Friday, 12 January 2007

I bought it on ... eBay

Search-term analysis brings with it sometimes words, which are hardly trendy, or at leats new. eBay is one of them. It is one of the most popular keywords, yet it is - in Internet years (which is apparently worse than dog years) - an old establishment. It celebrates now its 11th anniversary and keeps up swallowing other e-commerce services, like Skype, PayPal,, and the late purchase in Pierre and Mag's virtual shopping bag: StubHub, an online ticket sales (and resells service) for $310 Million. It also continues to work on users' security issues, given the common concerns in this area. Now you can buy (almost) everything on eBay, even Domain Names.

However, it is worth mentioning, that eBay caused a revolution in the way people start a business. People can now start a business, knowing the right trends, almost from nothing and from very little original capital, apart from a good know-how on how to advertise on eBay and work with this site. It is one of the best solutions for a home-based business and has helped to developed an industry of eBay related businesses: shipping companies and forwarding companies (PO Boxes for those not living an an area where the auction is available but really must have that manga book); people who'd sell on eBay for you, if you're not computer savvy or know how to sell; drop-shippers and other wholesalers, who now might sell to the average Joe, who hopes to break it on eBay, and many others (regarding the latter, may I just add a warning that there are many scams out there, and it takes hard work - and no e-book - to find the right drop-ship deal for you! I used to sit hours to research for clients on right drop-shippers and wholesellers. Not an easy task to find them in the crowd of scammers and spammers). You can also use eBay to make a joke (remember that Paris Hilton toilet paper from two weeks ago?), shock and provocate, and collect charity.

It is interesting to see (and learn) how eBay's system is based on trust. For a scientific analysis of this question, read, for example "Trust Among Strangers in Internet Transactions: Empirical Analysis of eBay’s Reputation System" by Paul Resnick and Richard Stockhausen (PDF. ). Another study on eBay that might be interesting to read is "Pennies from eBay:
the Determinants of Price in Online Auctions" by David Lucking-Reiley, Doug Bryan, Naghi Prasad and Daniel Reeves (PDF). Another interesting study's abstract says:

We conducted the first randomized controlled field experiment of an Internet reputation mechanism. A high-reputation, established eBay dealer sold matched pairs of lots—batches of vintage postcards—under his regular identity and under new seller identities (also operated by him). As predicted, the established identity fared better. The difference in buyers’ willingness-to-pay was 8.1% of the selling price. A subsidiary experiment followed the same format, but compared sales by relatively new sellers with and without negative feedback. Surprisingly, one or two negative feedbacks for our new sellers did not affect buyers’ willingness-to-pay.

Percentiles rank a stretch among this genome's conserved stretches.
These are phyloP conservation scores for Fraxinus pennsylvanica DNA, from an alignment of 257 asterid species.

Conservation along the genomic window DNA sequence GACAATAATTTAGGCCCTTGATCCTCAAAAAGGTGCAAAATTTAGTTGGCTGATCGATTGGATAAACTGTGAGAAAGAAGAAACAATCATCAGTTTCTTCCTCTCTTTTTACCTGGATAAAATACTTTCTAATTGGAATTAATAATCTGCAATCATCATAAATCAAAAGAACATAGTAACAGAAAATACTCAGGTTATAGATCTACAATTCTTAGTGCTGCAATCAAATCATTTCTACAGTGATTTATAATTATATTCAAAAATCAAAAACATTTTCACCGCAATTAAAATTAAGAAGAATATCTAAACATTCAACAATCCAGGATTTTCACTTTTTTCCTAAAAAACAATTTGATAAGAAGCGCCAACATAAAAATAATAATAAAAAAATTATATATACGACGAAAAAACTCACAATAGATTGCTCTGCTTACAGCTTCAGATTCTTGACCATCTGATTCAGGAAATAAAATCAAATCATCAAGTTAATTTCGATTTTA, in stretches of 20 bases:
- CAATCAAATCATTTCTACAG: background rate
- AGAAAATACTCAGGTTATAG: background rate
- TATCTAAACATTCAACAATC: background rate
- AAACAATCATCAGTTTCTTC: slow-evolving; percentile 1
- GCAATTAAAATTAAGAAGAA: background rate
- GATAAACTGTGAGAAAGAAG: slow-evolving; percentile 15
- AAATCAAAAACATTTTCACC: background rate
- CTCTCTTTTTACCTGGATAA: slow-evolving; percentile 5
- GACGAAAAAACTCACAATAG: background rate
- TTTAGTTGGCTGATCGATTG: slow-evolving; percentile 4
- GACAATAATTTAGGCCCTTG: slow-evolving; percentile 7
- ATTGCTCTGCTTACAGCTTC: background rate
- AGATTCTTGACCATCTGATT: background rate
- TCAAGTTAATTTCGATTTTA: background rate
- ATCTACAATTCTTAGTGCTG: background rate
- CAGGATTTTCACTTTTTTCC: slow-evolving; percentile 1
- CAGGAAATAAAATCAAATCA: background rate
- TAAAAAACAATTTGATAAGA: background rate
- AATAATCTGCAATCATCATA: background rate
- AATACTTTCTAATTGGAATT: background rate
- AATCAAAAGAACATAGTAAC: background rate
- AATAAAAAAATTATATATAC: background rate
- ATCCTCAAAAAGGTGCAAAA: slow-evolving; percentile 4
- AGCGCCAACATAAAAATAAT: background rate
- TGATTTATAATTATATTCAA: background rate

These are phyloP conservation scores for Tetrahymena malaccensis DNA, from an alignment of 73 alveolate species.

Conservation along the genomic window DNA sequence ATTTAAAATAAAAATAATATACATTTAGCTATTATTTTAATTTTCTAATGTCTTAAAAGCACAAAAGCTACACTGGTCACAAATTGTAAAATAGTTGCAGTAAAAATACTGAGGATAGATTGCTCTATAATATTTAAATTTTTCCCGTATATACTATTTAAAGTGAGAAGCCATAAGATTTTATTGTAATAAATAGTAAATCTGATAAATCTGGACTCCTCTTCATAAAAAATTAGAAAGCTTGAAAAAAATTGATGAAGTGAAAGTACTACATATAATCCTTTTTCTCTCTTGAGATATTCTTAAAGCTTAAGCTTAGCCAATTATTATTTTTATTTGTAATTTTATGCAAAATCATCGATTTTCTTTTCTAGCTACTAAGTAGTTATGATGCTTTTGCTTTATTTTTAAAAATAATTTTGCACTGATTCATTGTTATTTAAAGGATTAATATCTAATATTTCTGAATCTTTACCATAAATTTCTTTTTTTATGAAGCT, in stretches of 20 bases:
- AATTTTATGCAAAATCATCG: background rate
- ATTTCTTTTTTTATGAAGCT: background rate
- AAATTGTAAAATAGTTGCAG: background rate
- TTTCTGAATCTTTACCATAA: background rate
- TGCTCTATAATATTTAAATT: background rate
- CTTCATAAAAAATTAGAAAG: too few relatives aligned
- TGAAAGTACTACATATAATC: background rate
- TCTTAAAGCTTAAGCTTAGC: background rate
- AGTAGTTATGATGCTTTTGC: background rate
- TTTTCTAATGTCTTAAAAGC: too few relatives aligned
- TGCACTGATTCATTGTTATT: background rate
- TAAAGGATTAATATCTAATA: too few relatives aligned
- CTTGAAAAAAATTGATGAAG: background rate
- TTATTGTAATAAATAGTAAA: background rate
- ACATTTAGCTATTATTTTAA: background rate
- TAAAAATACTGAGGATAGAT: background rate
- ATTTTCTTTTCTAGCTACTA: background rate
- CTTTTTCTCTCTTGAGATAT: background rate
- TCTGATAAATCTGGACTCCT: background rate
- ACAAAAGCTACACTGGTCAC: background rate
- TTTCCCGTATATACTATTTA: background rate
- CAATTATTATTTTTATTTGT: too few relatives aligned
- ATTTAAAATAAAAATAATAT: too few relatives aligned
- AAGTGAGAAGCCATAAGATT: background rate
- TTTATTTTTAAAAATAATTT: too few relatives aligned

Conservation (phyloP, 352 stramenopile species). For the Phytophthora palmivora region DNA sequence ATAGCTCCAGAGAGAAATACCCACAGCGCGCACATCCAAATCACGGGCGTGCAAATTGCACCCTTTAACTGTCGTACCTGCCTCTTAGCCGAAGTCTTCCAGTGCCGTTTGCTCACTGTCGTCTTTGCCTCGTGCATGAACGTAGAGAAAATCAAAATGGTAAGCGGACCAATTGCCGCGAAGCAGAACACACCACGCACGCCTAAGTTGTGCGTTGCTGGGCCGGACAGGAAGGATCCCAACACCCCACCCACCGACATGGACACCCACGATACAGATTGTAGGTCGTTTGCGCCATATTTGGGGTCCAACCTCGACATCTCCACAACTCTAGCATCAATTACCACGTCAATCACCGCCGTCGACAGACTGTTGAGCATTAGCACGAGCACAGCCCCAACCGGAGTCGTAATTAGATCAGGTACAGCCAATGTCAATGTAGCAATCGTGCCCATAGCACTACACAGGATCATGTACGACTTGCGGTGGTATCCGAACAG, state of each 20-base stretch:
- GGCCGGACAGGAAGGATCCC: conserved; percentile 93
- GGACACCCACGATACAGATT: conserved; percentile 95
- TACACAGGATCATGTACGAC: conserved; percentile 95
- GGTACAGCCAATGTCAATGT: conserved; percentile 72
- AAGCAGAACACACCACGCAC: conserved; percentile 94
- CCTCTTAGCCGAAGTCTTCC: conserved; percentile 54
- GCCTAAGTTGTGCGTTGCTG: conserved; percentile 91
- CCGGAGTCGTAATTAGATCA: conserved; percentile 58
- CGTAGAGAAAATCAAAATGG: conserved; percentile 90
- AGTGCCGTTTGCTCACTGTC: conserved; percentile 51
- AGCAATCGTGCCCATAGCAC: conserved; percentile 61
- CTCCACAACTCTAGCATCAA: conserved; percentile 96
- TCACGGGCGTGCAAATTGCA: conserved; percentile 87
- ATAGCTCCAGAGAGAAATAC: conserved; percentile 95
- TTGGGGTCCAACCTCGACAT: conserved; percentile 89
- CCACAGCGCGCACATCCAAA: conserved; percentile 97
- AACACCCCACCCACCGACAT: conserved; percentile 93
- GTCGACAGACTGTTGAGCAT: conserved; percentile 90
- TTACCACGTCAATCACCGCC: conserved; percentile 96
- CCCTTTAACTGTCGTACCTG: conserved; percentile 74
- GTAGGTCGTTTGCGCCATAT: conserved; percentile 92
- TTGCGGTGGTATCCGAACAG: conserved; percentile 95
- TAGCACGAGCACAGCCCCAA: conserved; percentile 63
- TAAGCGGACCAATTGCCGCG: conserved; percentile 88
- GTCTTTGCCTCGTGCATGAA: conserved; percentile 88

(See: Paul Resnick1 Contact Information, Richard Zeckhauser2, John Swanson3 and Kate Lockwood4 "The value of reputation on eBay: A controlled experiment" Experimental Economics Volume 9, Number 2 / June, 2006).

However, it should be mentioned, that a recent study has also found that some users manage to manipulate their ratings, and that ratings shouldn't be your only index in knowing whether to trust a seller or not.

Other issues:

* How to beware of scams and counterfeit designer merchandise on eBay

* And while we're at it, another eBay problem is sites posing to be eBay, actually phishing for your credit card information. Read more about avoiding eBay identity theft here.

* How to contact eBay and Paypal support

* When to sell - When are the most users on eBay? (or in other words: when is it best for your auction to end?)

* What to sell on eBay? ( if you could buy stuff in other countries)

* How to price - What is the average price of items sold on eBay

* Where to market your art (also through eBay)

As a personal consequence, I decided to add eBay's "What's Hot" to my Zeitgeist Analysis.

Wednesday, 10 January 2007

Holiday Spirit

What's in trends this week? According to Lycos 50 (whom we have no reason to doubt), it is, after Saddam, the holidays, the new year.

Both the term "new year" and the term "Auld Lang Syne" (the "NYE song", "Should auld acquaintance be forgot/and never brought to mind ? / Should auld acquaintance be forgot, and auld lang syne ?") star on the top of their search results.

Other movers and shakers are Al Jazeera (due to Saddam's execution) and the regular assortment of celebrities.

Tuesday, 9 January 2007

60 Minutes

Yahoo Buzz claims that "60 Minutes" is on the rise in their search engine. This is interesting, and yet this might be an example why the reliance on search-engine querries is problematic.

60 Minutes is broadcasted on Yahoo! (cool!), and this might be the reason is gains search popularity there. Self-fulfilling search querry.

It could be also their claim that "Alexander Litvinenko planned to blackmail a Russian businessman living in London, says an acquaintance of the poisoned ex-spy. "
(Also see: "Ex-spy was involved in 'blackmail scheme'" )

Very good critique on this issue is available from La Russophobe: La Russophobe: TiVO Moment #1: Svetlichnaya on 60 Minutes last Sunday

In addition, it could be that their decision not to replace Ed Bradley has to do with these querries, although this is far-fetched.

60 Minues Links

* Homepage

* On the TV Museum

* The Australian Version - Homepage


* On

Monday, 8 January 2007

Further Thoughts about Paris and MySpace

I thought again about Lilly Allen’s remarks regarding Paris Hilton.

Allen confuses several issues here: the quality of “art” (whatever we might call as art), the art of successful marketing and the distinction between creative work and the medium in which it is created and promoted.